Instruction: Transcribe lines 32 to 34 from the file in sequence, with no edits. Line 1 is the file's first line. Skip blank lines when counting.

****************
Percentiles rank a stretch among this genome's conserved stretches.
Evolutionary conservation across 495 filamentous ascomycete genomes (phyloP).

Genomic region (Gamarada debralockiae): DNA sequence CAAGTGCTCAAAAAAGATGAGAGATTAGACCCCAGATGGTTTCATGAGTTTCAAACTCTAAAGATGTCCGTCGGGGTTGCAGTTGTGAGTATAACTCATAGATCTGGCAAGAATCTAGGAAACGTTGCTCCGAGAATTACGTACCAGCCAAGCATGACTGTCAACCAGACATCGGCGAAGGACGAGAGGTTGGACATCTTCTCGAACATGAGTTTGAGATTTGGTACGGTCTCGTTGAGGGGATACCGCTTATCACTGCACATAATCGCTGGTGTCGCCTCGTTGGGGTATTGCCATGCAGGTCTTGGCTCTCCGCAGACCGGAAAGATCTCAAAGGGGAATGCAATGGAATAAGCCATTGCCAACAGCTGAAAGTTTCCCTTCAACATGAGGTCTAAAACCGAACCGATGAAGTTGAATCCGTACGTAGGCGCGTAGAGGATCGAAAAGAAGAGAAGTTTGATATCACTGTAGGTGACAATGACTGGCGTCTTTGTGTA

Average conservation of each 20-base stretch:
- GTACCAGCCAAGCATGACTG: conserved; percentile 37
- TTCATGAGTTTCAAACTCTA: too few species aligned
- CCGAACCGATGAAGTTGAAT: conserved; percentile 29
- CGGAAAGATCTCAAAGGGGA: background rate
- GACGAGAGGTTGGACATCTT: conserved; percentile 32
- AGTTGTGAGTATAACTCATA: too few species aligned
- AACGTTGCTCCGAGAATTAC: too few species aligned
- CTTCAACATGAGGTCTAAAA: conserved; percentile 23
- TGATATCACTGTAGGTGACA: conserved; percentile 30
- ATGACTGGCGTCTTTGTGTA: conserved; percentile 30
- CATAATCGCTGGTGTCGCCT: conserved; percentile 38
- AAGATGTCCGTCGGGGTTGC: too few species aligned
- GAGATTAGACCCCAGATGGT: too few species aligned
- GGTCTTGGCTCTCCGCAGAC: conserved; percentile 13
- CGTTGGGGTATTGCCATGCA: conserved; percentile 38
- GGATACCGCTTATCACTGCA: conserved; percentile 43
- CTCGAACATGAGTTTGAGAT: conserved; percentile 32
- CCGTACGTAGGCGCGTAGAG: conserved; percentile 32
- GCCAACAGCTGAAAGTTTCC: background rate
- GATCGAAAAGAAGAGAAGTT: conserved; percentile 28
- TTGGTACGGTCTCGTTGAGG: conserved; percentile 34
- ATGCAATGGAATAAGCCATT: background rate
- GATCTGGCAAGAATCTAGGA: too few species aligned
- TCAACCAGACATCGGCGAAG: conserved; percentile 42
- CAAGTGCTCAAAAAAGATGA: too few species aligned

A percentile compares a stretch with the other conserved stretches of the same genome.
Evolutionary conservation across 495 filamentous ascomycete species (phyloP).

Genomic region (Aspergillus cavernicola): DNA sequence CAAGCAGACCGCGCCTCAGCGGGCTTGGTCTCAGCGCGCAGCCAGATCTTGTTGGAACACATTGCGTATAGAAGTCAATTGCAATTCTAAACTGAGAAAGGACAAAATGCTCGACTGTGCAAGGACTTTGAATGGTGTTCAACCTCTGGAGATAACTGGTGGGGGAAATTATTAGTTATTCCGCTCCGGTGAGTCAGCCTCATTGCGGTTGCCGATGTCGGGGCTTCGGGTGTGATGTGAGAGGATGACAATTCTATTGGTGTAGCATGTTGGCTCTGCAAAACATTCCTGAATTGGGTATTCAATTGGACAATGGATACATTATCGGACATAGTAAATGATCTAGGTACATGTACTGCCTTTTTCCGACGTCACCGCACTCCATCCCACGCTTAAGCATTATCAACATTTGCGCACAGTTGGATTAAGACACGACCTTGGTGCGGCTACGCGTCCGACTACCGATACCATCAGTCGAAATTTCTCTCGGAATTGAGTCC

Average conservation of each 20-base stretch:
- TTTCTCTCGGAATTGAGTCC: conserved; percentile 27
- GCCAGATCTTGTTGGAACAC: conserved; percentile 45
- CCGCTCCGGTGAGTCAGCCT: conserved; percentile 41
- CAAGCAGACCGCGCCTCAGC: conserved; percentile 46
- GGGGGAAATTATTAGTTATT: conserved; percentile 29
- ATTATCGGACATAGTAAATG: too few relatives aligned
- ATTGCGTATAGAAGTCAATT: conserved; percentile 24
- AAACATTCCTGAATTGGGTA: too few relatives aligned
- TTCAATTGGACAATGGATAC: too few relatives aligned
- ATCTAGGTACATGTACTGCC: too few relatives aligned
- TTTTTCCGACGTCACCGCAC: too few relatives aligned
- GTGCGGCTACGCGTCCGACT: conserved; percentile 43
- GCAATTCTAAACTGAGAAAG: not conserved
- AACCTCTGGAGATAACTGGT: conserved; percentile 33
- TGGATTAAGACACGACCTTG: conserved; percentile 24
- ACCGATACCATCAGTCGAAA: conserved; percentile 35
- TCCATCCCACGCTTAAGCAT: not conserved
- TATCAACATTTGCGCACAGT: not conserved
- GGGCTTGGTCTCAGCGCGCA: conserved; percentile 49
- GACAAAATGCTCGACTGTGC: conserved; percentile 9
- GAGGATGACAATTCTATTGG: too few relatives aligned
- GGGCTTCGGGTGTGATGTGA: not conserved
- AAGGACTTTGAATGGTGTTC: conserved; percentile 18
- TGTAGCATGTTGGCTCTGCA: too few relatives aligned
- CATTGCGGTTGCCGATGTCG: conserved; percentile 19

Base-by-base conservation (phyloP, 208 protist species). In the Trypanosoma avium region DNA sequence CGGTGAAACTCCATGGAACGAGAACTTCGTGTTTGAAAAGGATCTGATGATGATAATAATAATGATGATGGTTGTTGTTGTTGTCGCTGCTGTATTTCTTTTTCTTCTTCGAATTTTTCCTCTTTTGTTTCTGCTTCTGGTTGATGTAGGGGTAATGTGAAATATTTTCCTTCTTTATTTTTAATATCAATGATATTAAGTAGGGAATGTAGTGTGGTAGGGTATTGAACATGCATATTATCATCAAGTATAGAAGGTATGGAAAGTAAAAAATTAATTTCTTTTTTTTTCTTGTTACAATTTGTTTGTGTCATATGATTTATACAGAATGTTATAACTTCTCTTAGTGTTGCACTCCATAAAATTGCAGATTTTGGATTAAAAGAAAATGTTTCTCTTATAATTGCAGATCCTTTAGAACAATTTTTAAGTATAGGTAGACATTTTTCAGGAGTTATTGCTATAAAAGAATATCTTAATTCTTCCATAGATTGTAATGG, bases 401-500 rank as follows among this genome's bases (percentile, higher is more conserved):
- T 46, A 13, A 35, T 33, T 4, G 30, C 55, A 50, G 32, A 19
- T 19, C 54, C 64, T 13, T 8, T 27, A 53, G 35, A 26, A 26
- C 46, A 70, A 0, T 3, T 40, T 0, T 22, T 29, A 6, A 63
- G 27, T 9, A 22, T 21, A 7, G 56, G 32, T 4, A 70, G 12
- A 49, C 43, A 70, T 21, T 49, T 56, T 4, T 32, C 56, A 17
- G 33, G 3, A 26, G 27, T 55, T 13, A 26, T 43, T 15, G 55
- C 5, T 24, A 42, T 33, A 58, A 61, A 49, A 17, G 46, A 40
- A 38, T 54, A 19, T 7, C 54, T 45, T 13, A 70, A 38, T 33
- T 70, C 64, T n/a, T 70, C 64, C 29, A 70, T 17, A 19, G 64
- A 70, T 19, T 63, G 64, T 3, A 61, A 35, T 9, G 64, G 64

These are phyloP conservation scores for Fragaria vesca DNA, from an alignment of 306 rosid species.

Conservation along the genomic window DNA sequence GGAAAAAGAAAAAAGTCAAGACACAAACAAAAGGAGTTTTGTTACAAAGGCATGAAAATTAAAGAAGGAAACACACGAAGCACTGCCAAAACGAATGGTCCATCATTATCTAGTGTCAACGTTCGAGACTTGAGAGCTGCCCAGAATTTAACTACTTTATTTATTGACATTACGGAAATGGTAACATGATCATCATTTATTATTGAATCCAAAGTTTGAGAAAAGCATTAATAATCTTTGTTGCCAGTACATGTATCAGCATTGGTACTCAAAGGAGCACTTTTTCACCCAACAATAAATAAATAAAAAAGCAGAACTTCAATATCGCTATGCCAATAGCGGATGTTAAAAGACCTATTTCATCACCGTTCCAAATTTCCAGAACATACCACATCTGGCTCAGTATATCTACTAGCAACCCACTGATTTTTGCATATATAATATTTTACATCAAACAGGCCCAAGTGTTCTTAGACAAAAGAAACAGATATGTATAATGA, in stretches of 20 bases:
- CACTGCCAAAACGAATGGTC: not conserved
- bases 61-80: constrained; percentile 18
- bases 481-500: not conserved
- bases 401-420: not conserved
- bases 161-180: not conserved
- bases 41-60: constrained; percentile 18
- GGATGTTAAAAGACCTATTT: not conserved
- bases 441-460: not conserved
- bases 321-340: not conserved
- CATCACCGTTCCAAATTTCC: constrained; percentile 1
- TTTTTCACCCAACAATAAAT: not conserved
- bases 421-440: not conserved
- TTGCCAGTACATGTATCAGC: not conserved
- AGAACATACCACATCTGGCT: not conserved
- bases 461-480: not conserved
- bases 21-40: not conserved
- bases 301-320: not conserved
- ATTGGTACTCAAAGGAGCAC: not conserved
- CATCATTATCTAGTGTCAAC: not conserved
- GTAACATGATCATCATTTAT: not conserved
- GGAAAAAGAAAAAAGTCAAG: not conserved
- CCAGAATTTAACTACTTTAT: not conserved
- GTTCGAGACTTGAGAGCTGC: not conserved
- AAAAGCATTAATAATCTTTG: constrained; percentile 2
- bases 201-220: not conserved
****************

Genomic region (Aspergillus cavernicola): DNA sequence CAAGCAGACCGCGCCTCAGCGGGCTTGGTCTCAGCGCGCAGCCAGATCTTGTTGGAACACATTGCGTATAGAAGTCAATTGCAATTCTAAACTGAGAAAGGACAAAATGCTCGACTGTGCAAGGACTTTGAATGGTGTTCAACCTCTGGAGATAACTGGTGGGGGAAATTATTAGTTATTCCGCTCCGGTGAGTCAGCCTCATTGCGGTTGCCGATGTCGGGGCTTCGGGTGTGATGTGAGAGGATGACAATTCTATTGGTGTAGCATGTTGGCTCTGCAAAACATTCCTGAATTGGGTATTCAATTGGACAATGGATACATTATCGGACATAGTAAATGATCTAGGTACATGTACTGCCTTTTTCCGACGTCACCGCACTCCATCCCACGCTTAAGCATTATCAACATTTGCGCACAGTTGGATTAAGACACGACCTTGGTGCGGCTACGCGTCCGACTACCGATACCATCAGTCGAAATTTCTCTCGGAATTGAGTCC

Average conservation of each 20-base stretch:
- TTTCTCTCGGAATTGAGTCC: conserved; percentile 27